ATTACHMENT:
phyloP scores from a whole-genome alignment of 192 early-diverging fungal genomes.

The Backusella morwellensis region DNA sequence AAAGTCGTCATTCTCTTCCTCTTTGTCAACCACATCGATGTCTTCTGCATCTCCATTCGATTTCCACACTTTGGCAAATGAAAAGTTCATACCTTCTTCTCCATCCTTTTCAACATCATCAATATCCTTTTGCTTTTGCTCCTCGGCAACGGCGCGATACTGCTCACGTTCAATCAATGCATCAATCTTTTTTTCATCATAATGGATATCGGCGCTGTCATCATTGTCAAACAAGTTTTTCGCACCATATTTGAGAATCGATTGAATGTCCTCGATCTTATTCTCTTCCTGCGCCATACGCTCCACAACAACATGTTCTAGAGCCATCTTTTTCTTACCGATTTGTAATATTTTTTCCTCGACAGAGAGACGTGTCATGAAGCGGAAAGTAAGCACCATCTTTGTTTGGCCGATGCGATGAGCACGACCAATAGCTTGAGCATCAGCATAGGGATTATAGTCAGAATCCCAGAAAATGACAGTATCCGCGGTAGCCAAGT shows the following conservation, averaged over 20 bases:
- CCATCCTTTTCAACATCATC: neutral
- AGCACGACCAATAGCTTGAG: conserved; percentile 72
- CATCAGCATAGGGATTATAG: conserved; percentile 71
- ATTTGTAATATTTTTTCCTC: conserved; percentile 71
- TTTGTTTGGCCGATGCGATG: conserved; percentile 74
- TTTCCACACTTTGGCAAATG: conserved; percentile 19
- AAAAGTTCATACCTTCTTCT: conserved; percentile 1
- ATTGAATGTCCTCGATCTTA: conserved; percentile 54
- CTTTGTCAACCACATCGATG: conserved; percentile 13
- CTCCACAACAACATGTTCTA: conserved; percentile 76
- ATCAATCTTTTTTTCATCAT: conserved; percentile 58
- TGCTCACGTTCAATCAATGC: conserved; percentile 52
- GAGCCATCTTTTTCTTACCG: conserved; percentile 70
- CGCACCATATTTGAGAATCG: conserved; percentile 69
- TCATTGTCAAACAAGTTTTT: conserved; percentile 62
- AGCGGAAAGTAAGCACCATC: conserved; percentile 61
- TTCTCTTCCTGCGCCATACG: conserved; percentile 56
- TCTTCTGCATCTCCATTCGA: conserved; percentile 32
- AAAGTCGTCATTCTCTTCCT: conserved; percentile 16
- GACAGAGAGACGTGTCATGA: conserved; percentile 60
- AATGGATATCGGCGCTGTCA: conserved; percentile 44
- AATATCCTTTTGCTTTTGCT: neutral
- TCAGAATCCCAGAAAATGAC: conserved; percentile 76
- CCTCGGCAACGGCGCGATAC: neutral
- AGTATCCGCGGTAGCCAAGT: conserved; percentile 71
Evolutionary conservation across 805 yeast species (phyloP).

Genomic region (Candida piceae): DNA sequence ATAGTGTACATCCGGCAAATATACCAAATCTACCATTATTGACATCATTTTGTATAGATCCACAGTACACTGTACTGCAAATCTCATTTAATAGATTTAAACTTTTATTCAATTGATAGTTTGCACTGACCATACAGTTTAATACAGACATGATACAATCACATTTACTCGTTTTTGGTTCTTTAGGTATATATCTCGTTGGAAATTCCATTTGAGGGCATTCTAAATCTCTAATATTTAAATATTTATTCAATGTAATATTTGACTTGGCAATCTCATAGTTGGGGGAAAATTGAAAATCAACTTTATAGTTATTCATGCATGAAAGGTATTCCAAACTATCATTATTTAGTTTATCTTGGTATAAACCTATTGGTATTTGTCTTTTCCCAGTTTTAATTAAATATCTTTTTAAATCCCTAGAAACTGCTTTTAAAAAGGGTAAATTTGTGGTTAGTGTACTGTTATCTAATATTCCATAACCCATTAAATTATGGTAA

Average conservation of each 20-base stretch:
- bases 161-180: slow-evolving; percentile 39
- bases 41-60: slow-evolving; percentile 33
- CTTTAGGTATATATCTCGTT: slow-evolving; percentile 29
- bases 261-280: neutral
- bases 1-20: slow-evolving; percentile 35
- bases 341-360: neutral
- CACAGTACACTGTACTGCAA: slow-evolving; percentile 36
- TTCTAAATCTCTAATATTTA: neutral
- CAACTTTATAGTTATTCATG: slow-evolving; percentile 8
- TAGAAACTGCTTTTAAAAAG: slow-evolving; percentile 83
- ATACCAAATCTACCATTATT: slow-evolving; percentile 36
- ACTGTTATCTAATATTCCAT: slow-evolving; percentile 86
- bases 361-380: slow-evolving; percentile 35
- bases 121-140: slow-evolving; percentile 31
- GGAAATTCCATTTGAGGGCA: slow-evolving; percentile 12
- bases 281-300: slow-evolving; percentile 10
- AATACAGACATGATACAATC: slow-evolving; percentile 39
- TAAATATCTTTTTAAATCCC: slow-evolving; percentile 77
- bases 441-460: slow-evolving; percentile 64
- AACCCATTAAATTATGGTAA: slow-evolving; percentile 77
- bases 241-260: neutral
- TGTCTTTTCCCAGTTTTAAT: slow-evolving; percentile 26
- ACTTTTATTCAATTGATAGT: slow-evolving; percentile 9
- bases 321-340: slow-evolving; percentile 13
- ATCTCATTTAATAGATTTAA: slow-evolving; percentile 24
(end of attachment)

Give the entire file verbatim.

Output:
phyloP scores from a whole-genome alignment of 192 early-diverging fungal genomes.

The Backusella morwellensis region DNA sequence AAAGTCGTCATTCTCTTCCTCTTTGTCAACCACATCGATGTCTTCTGCATCTCCATTCGATTTCCACACTTTGGCAAATGAAAAGTTCATACCTTCTTCTCCATCCTTTTCAACATCATCAATATCCTTTTGCTTTTGCTCCTCGGCAACGGCGCGATACTGCTCACGTTCAATCAATGCATCAATCTTTTTTTCATCATAATGGATATCGGCGCTGTCATCATTGTCAAACAAGTTTTTCGCACCATATTTGAGAATCGATTGAATGTCCTCGATCTTATTCTCTTCCTGCGCCATACGCTCCACAACAACATGTTCTAGAGCCATCTTTTTCTTACCGATTTGTAATATTTTTTCCTCGACAGAGAGACGTGTCATGAAGCGGAAAGTAAGCACCATCTTTGTTTGGCCGATGCGATGAGCACGACCAATAGCTTGAGCATCAGCATAGGGATTATAGTCAGAATCCCAGAAAATGACAGTATCCGCGGTAGCCAAGT shows the following conservation, averaged over 20 bases:
- CCATCCTTTTCAACATCATC: neutral
- AGCACGACCAATAGCTTGAG: conserved; percentile 72
- CATCAGCATAGGGATTATAG: conserved; percentile 71
- ATTTGTAATATTTTTTCCTC: conserved; percentile 71
- TTTGTTTGGCCGATGCGATG: conserved; percentile 74
- TTTCCACACTTTGGCAAATG: conserved; percentile 19
- AAAAGTTCATACCTTCTTCT: conserved; percentile 1
- ATTGAATGTCCTCGATCTTA: conserved; percentile 54
- CTTTGTCAACCACATCGATG: conserved; percentile 13
- CTCCACAACAACATGTTCTA: conserved; percentile 76
- ATCAATCTTTTTTTCATCAT: conserved; percentile 58
- TGCTCACGTTCAATCAATGC: conserved; percentile 52
- GAGCCATCTTTTTCTTACCG: conserved; percentile 70
- CGCACCATATTTGAGAATCG: conserved; percentile 69
- TCATTGTCAAACAAGTTTTT: conserved; percentile 62
- AGCGGAAAGTAAGCACCATC: conserved; percentile 61
- TTCTCTTCCTGCGCCATACG: conserved; percentile 56
- TCTTCTGCATCTCCATTCGA: conserved; percentile 32
- AAAGTCGTCATTCTCTTCCT: conserved; percentile 16
- GACAGAGAGACGTGTCATGA: conserved; percentile 60
- AATGGATATCGGCGCTGTCA: conserved; percentile 44
- AATATCCTTTTGCTTTTGCT: neutral
- TCAGAATCCCAGAAAATGAC: conserved; percentile 76
- CCTCGGCAACGGCGCGATAC: neutral
- AGTATCCGCGGTAGCCAAGT: conserved; percentile 71
Evolutionary conservation across 805 yeast species (phyloP).

Genomic region (Candida piceae): DNA sequence ATAGTGTACATCCGGCAAATATACCAAATCTACCATTATTGACATCATTTTGTATAGATCCACAGTACACTGTACTGCAAATCTCATTTAATAGATTTAAACTTTTATTCAATTGATAGTTTGCACTGACCATACAGTTTAATACAGACATGATACAATCACATTTACTCGTTTTTGGTTCTTTAGGTATATATCTCGTTGGAAATTCCATTTGAGGGCATTCTAAATCTCTAATATTTAAATATTTATTCAATGTAATATTTGACTTGGCAATCTCATAGTTGGGGGAAAATTGAAAATCAACTTTATAGTTATTCATGCATGAAAGGTATTCCAAACTATCATTATTTAGTTTATCTTGGTATAAACCTATTGGTATTTGTCTTTTCCCAGTTTTAATTAAATATCTTTTTAAATCCCTAGAAACTGCTTTTAAAAAGGGTAAATTTGTGGTTAGTGTACTGTTATCTAATATTCCATAACCCATTAAATTATGGTAA

Average conservation of each 20-base stretch:
- bases 161-180: slow-evolving; percentile 39
- bases 41-60: slow-evolving; percentile 33
- CTTTAGGTATATATCTCGTT: slow-evolving; percentile 29
- bases 261-280: neutral
- bases 1-20: slow-evolving; percentile 35
- bases 341-360: neutral
- CACAGTACACTGTACTGCAA: slow-evolving; percentile 36
- TTCTAAATCTCTAATATTTA: neutral
- CAACTTTATAGTTATTCATG: slow-evolving; percentile 8
- TAGAAACTGCTTTTAAAAAG: slow-evolving; percentile 83
- ATACCAAATCTACCATTATT: slow-evolving; percentile 36
- ACTGTTATCTAATATTCCAT: slow-evolving; percentile 86
- bases 361-380: slow-evolving; percentile 35
- bases 121-140: slow-evolving; percentile 31
- GGAAATTCCATTTGAGGGCA: slow-evolving; percentile 12
- bases 281-300: slow-evolving; percentile 10
- AATACAGACATGATACAATC: slow-evolving; percentile 39
- TAAATATCTTTTTAAATCCC: slow-evolving; percentile 77
- bases 441-460: slow-evolving; percentile 64
- AACCCATTAAATTATGGTAA: slow-evolving; percentile 77
- bases 241-260: neutral
- TGTCTTTTCCCAGTTTTAAT: slow-evolving; percentile 26
- ACTTTTATTCAATTGATAGT: slow-evolving; percentile 9
- bases 321-340: slow-evolving; percentile 13
- ATCTCATTTAATAGATTTAA: slow-evolving; percentile 24